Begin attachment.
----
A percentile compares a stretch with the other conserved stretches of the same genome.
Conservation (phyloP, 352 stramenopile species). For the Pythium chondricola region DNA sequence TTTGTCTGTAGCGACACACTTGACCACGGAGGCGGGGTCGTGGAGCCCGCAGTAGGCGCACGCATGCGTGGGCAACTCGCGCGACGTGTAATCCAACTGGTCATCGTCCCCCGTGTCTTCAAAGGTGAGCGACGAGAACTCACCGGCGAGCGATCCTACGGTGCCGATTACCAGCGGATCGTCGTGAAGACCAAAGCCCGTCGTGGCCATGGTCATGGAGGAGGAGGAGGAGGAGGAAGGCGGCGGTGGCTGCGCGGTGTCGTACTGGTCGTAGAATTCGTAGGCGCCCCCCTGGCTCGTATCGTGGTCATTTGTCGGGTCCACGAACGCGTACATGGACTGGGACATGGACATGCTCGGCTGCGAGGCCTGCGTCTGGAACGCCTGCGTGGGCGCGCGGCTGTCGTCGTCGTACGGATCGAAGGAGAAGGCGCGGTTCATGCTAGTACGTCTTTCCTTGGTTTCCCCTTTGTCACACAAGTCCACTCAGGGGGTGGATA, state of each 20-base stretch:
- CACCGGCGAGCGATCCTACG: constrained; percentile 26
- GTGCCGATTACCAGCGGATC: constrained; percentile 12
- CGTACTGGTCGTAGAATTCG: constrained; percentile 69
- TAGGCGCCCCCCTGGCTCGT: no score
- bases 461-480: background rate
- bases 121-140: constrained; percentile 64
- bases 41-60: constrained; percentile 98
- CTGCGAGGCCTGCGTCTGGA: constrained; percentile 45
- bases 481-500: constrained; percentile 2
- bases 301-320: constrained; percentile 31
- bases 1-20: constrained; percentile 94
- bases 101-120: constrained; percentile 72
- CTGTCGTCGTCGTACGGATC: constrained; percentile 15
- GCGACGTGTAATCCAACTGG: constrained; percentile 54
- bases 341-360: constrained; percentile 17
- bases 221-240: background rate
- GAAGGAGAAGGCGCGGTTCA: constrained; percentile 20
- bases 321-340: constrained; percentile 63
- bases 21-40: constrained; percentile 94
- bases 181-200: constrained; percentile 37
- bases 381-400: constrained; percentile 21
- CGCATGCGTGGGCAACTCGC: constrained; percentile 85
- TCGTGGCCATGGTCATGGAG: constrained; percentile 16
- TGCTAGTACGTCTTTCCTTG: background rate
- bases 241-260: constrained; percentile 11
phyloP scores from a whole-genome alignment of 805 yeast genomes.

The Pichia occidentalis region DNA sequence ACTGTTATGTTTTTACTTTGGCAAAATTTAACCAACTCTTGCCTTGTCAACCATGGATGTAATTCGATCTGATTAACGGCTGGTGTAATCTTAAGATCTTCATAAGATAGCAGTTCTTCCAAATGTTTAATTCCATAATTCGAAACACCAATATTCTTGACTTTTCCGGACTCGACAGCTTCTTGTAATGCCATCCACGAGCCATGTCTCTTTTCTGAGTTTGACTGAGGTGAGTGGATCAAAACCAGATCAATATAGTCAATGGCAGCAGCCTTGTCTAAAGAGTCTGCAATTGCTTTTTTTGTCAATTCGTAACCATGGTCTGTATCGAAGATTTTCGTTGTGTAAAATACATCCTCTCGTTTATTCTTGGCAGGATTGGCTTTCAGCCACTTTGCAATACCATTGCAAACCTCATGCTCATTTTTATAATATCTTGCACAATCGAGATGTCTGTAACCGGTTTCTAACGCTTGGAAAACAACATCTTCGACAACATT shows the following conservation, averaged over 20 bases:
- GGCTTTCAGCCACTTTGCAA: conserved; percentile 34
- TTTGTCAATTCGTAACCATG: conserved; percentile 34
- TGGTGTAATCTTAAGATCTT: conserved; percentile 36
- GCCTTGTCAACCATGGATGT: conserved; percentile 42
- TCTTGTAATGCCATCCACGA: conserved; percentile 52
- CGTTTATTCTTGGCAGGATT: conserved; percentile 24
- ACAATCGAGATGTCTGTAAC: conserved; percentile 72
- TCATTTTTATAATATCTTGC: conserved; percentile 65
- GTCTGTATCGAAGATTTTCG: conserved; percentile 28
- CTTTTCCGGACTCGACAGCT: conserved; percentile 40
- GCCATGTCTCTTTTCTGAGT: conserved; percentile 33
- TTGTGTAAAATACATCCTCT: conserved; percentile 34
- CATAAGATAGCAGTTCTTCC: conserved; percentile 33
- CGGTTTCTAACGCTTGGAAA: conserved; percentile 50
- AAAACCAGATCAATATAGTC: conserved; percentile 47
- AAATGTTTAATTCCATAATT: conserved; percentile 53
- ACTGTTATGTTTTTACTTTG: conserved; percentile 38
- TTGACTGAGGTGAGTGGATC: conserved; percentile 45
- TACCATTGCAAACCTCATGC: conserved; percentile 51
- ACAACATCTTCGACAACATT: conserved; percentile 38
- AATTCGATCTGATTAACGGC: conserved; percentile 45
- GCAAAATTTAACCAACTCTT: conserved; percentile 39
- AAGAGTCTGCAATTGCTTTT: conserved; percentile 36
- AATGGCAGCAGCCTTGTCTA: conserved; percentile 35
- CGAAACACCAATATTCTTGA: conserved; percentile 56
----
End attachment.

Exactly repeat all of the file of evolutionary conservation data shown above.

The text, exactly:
A percentile compares a stretch with the other conserved stretches of the same genome.
Conservation (phyloP, 352 stramenopile species). For the Pythium chondricola region DNA sequence TTTGTCTGTAGCGACACACTTGACCACGGAGGCGGGGTCGTGGAGCCCGCAGTAGGCGCACGCATGCGTGGGCAACTCGCGCGACGTGTAATCCAACTGGTCATCGTCCCCCGTGTCTTCAAAGGTGAGCGACGAGAACTCACCGGCGAGCGATCCTACGGTGCCGATTACCAGCGGATCGTCGTGAAGACCAAAGCCCGTCGTGGCCATGGTCATGGAGGAGGAGGAGGAGGAGGAAGGCGGCGGTGGCTGCGCGGTGTCGTACTGGTCGTAGAATTCGTAGGCGCCCCCCTGGCTCGTATCGTGGTCATTTGTCGGGTCCACGAACGCGTACATGGACTGGGACATGGACATGCTCGGCTGCGAGGCCTGCGTCTGGAACGCCTGCGTGGGCGCGCGGCTGTCGTCGTCGTACGGATCGAAGGAGAAGGCGCGGTTCATGCTAGTACGTCTTTCCTTGGTTTCCCCTTTGTCACACAAGTCCACTCAGGGGGTGGATA, state of each 20-base stretch:
- CACCGGCGAGCGATCCTACG: constrained; percentile 26
- GTGCCGATTACCAGCGGATC: constrained; percentile 12
- CGTACTGGTCGTAGAATTCG: constrained; percentile 69
- TAGGCGCCCCCCTGGCTCGT: no score
- bases 461-480: background rate
- bases 121-140: constrained; percentile 64
- bases 41-60: constrained; percentile 98
- CTGCGAGGCCTGCGTCTGGA: constrained; percentile 45
- bases 481-500: constrained; percentile 2
- bases 301-320: constrained; percentile 31
- bases 1-20: constrained; percentile 94
- bases 101-120: constrained; percentile 72
- CTGTCGTCGTCGTACGGATC: constrained; percentile 15
- GCGACGTGTAATCCAACTGG: constrained; percentile 54
- bases 341-360: constrained; percentile 17
- bases 221-240: background rate
- GAAGGAGAAGGCGCGGTTCA: constrained; percentile 20
- bases 321-340: constrained; percentile 63
- bases 21-40: constrained; percentile 94
- bases 181-200: constrained; percentile 37
- bases 381-400: constrained; percentile 21
- CGCATGCGTGGGCAACTCGC: constrained; percentile 85
- TCGTGGCCATGGTCATGGAG: constrained; percentile 16
- TGCTAGTACGTCTTTCCTTG: background rate
- bases 241-260: constrained; percentile 11
phyloP scores from a whole-genome alignment of 805 yeast genomes.

The Pichia occidentalis region DNA sequence ACTGTTATGTTTTTACTTTGGCAAAATTTAACCAACTCTTGCCTTGTCAACCATGGATGTAATTCGATCTGATTAACGGCTGGTGTAATCTTAAGATCTTCATAAGATAGCAGTTCTTCCAAATGTTTAATTCCATAATTCGAAACACCAATATTCTTGACTTTTCCGGACTCGACAGCTTCTTGTAATGCCATCCACGAGCCATGTCTCTTTTCTGAGTTTGACTGAGGTGAGTGGATCAAAACCAGATCAATATAGTCAATGGCAGCAGCCTTGTCTAAAGAGTCTGCAATTGCTTTTTTTGTCAATTCGTAACCATGGTCTGTATCGAAGATTTTCGTTGTGTAAAATACATCCTCTCGTTTATTCTTGGCAGGATTGGCTTTCAGCCACTTTGCAATACCATTGCAAACCTCATGCTCATTTTTATAATATCTTGCACAATCGAGATGTCTGTAACCGGTTTCTAACGCTTGGAAAACAACATCTTCGACAACATT shows the following conservation, averaged over 20 bases:
- GGCTTTCAGCCACTTTGCAA: conserved; percentile 34
- TTTGTCAATTCGTAACCATG: conserved; percentile 34
- TGGTGTAATCTTAAGATCTT: conserved; percentile 36
- GCCTTGTCAACCATGGATGT: conserved; percentile 42
- TCTTGTAATGCCATCCACGA: conserved; percentile 52
- CGTTTATTCTTGGCAGGATT: conserved; percentile 24
- ACAATCGAGATGTCTGTAAC: conserved; percentile 72
- TCATTTTTATAATATCTTGC: conserved; percentile 65
- GTCTGTATCGAAGATTTTCG: conserved; percentile 28
- CTTTTCCGGACTCGACAGCT: conserved; percentile 40
- GCCATGTCTCTTTTCTGAGT: conserved; percentile 33
- TTGTGTAAAATACATCCTCT: conserved; percentile 34
- CATAAGATAGCAGTTCTTCC: conserved; percentile 33
- CGGTTTCTAACGCTTGGAAA: conserved; percentile 50
- AAAACCAGATCAATATAGTC: conserved; percentile 47
- AAATGTTTAATTCCATAATT: conserved; percentile 53
- ACTGTTATGTTTTTACTTTG: conserved; percentile 38
- TTGACTGAGGTGAGTGGATC: conserved; percentile 45
- TACCATTGCAAACCTCATGC: conserved; percentile 51
- ACAACATCTTCGACAACATT: conserved; percentile 38
- AATTCGATCTGATTAACGGC: conserved; percentile 45
- GCAAAATTTAACCAACTCTT: conserved; percentile 39
- AAGAGTCTGCAATTGCTTTT: conserved; percentile 36
- AATGGCAGCAGCCTTGTCTA: conserved; percentile 35
- CGAAACACCAATATTCTTGA: conserved; percentile 56